But a discharge of debts in bankruptcy does not always stop debt collectors, who may continue to contact the debtor by phone or letter, or even file legal proceedings, after a debt has been discharged.  These post-discharge collection attempts rob the debtor of the “fresh start” he or she fought for in bankruptcy, and are often unlawful, violating various state and federal laws designed to protect consumers from abusive debt collection tactics.

If you are still being chased by debt collectors to pay a debt that was discharged in bankruptcy, Westbrook Law PLLC may be able to make the collection efforts stop, punish the debt collectors for violating the law, and get monetary compensation for you.  Contact us for more information or a free consultation.

If you have not filed for bankruptcy but wonder if it may be right for you, contact us for a referral to a qualified bankruptcy law firm.

TJW

Foreclosure as Debt Collection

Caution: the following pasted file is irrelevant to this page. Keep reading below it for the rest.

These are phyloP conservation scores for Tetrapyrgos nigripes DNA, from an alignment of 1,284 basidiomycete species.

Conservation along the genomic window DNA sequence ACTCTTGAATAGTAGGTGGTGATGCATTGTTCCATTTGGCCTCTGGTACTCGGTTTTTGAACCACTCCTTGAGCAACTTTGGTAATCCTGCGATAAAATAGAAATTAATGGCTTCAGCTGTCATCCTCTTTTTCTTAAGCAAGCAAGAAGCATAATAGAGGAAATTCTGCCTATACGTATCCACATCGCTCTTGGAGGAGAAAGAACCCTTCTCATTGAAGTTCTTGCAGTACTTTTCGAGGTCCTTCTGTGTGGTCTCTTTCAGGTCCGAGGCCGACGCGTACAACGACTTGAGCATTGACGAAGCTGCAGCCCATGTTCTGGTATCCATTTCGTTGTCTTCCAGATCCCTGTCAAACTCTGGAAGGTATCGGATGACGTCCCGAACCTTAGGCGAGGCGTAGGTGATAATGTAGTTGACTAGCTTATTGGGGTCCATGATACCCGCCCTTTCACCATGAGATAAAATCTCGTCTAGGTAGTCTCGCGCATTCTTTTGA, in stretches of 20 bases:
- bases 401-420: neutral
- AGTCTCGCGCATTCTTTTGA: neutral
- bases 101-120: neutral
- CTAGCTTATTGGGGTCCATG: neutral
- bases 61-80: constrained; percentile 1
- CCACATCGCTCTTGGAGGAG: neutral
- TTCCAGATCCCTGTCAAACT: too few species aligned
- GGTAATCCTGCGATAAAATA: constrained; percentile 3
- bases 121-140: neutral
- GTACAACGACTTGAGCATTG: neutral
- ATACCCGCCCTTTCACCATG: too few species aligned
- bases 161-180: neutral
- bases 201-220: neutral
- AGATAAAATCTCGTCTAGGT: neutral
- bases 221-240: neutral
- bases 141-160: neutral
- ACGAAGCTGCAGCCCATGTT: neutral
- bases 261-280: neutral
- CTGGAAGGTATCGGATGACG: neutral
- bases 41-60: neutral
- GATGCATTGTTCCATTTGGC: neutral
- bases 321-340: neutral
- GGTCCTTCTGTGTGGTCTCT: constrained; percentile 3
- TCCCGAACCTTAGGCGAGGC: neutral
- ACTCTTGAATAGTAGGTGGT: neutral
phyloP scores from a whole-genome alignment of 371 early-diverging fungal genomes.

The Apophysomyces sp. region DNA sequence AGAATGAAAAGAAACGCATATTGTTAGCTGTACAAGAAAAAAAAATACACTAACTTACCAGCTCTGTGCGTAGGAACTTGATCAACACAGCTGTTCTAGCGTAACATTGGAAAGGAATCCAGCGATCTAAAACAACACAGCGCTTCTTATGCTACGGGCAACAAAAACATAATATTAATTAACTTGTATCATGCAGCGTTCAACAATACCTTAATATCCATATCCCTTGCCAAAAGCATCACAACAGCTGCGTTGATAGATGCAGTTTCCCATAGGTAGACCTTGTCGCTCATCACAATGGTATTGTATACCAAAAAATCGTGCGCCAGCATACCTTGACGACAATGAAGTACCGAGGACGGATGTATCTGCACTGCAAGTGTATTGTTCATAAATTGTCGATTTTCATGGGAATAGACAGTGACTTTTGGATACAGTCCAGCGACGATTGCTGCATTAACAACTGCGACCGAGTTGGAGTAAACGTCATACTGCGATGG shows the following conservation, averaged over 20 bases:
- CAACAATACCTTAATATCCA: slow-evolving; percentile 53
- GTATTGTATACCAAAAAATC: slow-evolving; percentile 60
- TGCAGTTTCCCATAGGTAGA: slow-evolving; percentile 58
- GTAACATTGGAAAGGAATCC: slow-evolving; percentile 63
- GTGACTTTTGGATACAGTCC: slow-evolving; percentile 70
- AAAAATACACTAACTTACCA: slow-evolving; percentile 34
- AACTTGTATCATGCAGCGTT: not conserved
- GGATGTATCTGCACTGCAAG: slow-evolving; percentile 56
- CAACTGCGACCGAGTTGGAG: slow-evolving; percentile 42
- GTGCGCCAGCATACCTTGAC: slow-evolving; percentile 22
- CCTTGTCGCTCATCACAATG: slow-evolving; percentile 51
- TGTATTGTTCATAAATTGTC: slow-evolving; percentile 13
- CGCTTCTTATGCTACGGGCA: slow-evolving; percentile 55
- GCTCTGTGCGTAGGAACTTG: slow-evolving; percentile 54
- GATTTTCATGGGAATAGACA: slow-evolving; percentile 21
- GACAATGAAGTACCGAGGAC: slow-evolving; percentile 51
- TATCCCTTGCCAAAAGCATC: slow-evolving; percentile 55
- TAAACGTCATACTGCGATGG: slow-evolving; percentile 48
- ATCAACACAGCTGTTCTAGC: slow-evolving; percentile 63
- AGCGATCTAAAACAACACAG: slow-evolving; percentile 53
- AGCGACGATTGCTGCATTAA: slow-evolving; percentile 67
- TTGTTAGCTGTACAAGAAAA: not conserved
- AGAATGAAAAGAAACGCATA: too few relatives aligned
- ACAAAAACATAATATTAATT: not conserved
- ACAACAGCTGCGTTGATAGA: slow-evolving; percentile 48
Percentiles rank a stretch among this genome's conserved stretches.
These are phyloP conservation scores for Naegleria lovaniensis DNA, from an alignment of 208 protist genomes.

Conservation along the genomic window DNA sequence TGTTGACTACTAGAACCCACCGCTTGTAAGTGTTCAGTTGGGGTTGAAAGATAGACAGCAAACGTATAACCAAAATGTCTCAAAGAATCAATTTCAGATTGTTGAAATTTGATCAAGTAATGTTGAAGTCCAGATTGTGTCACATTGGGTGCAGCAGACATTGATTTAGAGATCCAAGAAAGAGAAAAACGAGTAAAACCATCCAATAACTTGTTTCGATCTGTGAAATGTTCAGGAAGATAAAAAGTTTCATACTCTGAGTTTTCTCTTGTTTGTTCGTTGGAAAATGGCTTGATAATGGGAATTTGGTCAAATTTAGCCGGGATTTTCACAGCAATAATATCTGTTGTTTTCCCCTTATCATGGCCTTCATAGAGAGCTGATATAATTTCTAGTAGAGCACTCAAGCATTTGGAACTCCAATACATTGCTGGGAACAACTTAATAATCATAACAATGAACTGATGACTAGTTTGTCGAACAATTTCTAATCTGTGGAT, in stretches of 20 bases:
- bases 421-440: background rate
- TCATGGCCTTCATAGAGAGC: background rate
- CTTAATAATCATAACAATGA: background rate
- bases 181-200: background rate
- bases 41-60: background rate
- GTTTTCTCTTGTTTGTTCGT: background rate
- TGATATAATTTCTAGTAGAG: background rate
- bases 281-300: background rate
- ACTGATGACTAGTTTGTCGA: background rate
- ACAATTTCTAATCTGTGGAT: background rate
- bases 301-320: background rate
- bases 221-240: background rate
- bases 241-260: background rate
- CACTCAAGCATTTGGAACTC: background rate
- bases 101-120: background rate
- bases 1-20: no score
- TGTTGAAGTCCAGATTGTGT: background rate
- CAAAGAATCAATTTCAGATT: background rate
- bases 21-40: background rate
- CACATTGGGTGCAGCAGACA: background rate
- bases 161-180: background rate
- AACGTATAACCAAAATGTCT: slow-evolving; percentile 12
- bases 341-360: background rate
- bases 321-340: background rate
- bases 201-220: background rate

Michigan law is notoriously unfavorable to homeowners facing foreclosure.  Homeowners who have been unfairly treated by lenders, mortgage servicers or foreclosure lawyers have been denied relief in Michigan’s courts time after time, as the traditional legal theories used to combat wrongful foreclosures have slowly eroded.

One frequently neglected tool in the homeowner’s arsenal is the federal Fair Debt Collection Practices Act (“FDCPA”), which restricts the foreclosure activities of attorneys and default mortgage servicers.  The FDCPA, long used by consumer protection lawyers against debt collectors, also prohibits many types of misleading, deceptive and unfair activities by these servicers and foreclosure lawyers.  The Sixth Circuit confirmed the applicability of the FDCPA to foreclosure activity in the important case  Glazer v. Chase Home Finance LLC, paving the way for consumer lawyers to hold foreclosing parties accountable for money damages and attorney fees.  Thus, while the FDCPA may not preserve the homeowner’s property rights in cases of wrongful or unfair foreclosure, it may be used to obtain restitution for the homeowner’s economic losses and mental anguish.

Contact us if you have experienced wrongful, unfair or deceptive conduct in connection with a foreclosure on your home.  We may be able to help.

TJW